After you’ve made a strong first impression, it’s time to dive deep into the experience section.

How to spice up the experience section of your chef resume

Remember the thing we said about proving you have the necessary experience? But also about the importance of getting rid of all the fluff?

The food industry is much more different than all other industries. Here, you need to be specific.

Forget about mentioning obvious things like “I worked on holidays” - every chef does.

Generally speaking, your experience section should include the following:

  • Name of your previous employer – person (if you were a personal chef) or restaurant
  • Previous positions
  • Dates of employment
  • A short description of the restaurant (or person) – we’ll look at some examples in a bit
  • Main responsibilities and achievements

Let’s look at some specific good and bad samples from real Enhancv users:

Good vs. bad: 2 chef resume experience examples

Experience
Pastry Chef
The Glitz
New York, NY
Worked in shifts
Expected to finish work on time
Responsible for cleanliness
High quality deserts
Supervised staff
WRONG

If your experience section looks like this, we need to talk.

On a serious note, the example above needs special attention.

First off, the responsibilities this pastry chef has listed on their resume are very vague. We don’t really get any information about the experience, skills, and knowledge of this person.

Rather, they state obvious things that don’t make them stand out from other applicants.

What’s more, there’s no consistency regarding the bullet format.

Lastly, take a look at the description. Is it descriptive enough for people who have no idea what The Glitz is? No!

Let’s see how we could make this experience section look better!

Experience
Pastry Chef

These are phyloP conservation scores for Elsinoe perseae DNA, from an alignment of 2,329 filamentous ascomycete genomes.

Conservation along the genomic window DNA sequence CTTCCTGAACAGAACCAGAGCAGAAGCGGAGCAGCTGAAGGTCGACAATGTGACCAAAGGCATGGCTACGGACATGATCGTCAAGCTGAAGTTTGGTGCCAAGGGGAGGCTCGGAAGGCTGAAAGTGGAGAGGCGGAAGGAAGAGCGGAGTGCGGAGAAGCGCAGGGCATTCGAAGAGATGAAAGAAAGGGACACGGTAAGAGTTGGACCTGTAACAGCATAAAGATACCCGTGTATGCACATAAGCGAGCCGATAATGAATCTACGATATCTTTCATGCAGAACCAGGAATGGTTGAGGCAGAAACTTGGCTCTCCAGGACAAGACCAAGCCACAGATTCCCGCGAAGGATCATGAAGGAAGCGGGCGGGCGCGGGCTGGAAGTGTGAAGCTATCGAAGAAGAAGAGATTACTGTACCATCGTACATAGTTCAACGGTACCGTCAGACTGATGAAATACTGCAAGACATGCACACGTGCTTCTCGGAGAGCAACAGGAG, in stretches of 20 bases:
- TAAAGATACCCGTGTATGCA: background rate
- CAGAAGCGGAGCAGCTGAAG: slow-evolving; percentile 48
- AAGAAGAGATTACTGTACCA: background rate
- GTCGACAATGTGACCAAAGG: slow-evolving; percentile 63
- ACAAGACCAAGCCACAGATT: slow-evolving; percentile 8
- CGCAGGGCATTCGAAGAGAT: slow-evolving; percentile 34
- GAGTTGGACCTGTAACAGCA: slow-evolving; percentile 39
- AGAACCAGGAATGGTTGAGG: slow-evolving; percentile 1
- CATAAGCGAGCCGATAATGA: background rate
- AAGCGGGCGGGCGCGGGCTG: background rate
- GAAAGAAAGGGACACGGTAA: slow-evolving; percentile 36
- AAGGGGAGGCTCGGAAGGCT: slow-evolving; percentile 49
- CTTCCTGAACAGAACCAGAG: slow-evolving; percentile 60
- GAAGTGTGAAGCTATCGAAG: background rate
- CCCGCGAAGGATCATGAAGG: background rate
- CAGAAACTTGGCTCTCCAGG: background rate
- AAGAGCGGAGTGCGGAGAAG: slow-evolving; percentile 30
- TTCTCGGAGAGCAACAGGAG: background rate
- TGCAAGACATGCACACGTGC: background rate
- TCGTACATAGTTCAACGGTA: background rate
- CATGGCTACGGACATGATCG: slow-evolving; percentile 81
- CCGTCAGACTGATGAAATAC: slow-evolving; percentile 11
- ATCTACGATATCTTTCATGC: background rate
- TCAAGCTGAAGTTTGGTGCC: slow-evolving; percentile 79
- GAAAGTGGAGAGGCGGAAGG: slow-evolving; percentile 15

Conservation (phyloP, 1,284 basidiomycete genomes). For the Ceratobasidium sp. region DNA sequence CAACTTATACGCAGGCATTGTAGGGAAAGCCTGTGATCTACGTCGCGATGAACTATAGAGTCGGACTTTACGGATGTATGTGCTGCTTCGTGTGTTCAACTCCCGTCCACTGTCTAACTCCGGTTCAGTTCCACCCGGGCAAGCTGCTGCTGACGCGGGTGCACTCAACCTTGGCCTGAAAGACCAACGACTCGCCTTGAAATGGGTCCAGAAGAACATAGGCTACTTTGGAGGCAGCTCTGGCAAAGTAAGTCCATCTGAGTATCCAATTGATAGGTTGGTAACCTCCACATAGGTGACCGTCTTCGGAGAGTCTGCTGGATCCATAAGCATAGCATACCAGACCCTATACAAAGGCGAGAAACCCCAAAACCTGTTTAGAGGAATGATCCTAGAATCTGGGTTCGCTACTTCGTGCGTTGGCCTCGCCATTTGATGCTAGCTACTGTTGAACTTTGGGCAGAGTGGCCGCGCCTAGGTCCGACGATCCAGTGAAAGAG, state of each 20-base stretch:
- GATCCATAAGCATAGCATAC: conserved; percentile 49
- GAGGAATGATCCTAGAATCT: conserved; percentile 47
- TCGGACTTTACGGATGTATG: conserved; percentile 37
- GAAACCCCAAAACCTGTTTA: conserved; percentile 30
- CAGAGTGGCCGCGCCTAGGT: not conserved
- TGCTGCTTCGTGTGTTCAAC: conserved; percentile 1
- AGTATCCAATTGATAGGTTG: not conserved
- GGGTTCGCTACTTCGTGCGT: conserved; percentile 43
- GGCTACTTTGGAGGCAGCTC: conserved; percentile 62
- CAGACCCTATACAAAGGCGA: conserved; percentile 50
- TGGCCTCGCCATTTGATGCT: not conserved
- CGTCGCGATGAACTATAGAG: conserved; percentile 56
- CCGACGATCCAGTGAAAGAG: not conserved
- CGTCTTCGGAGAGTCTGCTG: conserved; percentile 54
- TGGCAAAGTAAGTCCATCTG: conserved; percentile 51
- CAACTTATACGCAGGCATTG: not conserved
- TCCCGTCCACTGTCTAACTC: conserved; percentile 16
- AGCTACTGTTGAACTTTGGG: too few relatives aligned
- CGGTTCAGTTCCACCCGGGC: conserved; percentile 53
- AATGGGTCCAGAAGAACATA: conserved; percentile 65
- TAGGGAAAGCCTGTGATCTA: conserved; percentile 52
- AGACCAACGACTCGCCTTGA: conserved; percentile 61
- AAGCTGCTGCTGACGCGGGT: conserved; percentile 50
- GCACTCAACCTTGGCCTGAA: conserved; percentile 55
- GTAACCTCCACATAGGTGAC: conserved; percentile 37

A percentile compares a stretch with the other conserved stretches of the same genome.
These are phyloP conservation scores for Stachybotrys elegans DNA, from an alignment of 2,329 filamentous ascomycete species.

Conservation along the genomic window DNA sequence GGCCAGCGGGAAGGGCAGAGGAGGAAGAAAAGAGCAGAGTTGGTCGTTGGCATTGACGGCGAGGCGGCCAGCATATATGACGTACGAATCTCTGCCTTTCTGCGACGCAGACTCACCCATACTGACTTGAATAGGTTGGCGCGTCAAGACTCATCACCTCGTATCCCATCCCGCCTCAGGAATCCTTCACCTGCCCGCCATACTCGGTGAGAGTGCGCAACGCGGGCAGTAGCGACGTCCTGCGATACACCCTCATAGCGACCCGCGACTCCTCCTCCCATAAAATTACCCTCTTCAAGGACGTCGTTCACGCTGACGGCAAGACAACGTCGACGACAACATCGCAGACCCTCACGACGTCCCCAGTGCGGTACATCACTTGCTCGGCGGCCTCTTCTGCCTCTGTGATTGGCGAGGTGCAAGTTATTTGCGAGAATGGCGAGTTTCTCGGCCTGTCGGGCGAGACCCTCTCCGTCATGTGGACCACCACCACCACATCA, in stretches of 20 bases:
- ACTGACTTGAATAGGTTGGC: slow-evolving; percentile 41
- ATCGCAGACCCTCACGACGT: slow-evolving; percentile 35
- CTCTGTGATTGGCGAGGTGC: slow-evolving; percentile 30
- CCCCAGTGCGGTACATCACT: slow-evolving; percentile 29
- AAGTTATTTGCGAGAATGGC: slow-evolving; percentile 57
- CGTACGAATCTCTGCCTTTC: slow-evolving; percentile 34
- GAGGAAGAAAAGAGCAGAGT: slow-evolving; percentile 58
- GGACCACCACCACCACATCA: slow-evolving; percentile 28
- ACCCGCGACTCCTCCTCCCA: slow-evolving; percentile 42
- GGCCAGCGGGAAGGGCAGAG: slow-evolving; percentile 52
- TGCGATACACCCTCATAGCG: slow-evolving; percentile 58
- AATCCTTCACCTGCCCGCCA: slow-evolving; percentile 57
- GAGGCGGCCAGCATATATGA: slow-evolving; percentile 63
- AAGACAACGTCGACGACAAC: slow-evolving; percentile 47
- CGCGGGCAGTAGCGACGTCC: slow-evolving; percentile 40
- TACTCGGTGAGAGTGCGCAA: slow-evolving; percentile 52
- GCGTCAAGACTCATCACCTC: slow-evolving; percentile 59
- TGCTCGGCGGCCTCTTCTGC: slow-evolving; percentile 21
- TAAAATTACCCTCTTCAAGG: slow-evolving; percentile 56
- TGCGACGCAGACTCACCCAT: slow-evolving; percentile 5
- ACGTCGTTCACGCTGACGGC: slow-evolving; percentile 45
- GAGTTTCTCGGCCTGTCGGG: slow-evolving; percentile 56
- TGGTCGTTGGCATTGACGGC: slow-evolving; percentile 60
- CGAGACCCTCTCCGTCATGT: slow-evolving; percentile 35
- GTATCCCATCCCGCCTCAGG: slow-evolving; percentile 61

The Glitz
New York, NY
The Glitz is a luxury 5-star hotel in Manhattan
Developed seasonal dessert menus keeping in mind various dietary requirements and offering vegan, gluten-free, and keto options
Oversaw all purchasing and inventory processes to guarantee fresh, high-quality products
Trained FOH staff on how to present desserts properly to ensure a high-end customer experience
Interacted with customer when needed to ensure their needs were met and also to resolve conflict
RIGHT

Now that’s what we’re talking about.

Using power verbs (also called action verbs) shows you’re willing to take responsibility even in challenging situations. Which, as we know well, arise all the time when you’re a chef.

In addition, being specific about your previous responsibilities proves you’re a professional who knows what they’re talking about.

Lastly, but most importantly, there’s no fluff. Only stuff employers care about.

Some other things you could add here include:

  • The number of orders you had to work on daily
  • Whether you had to prepare out-of-the-ordinary meals for special events
  • Certain challenges you had to face (e.g. food shortages or electricity cuts) and how you have overcome them
  • Whether you have worked on pricing processes
  • The number of staff you had to train or supervise.

Mentioning any of these will make your resume straight to the point.

It would also show you know how to get things done, regardless of whether your expertise is needed BOH or FOH. And that’s one of the most important things employers are looking for in a chef.

Still not sure how to describe your responsibilities on your chef resume? Let’s see…

How to describe the duties of a chef on resume

We already discussed action verbs. They are important because they show you’re willing to take responsibility.

Sharing your biggest achievements and the direct results of your work is also something worth focusing on. In this way, potential employers will know you’re someone who can inspire positive change in their restaurant.

But all this can be tough if you don’t have that much experience. If that’s the case, you could put more emphasis on:

  • The stages you’ve done and what they have taught you
  • Your education
  • The transferable skills you’ve developed during your life

It’s time to look at some of the most popular skills employers want their chefs to have!

The skills every chef needs on their resume

There are so many hard and soft skills you use on a daily basis. It’s probably difficult to name them all, right?

You could almost hear yourself saying: “But how do I list all my cooking skills on my resume?”

That’s when lists come in handy! Make a list of all your hard skills (i.e. the ones you need your hands for) and then see what’s missing.

Use our example below as inspiration: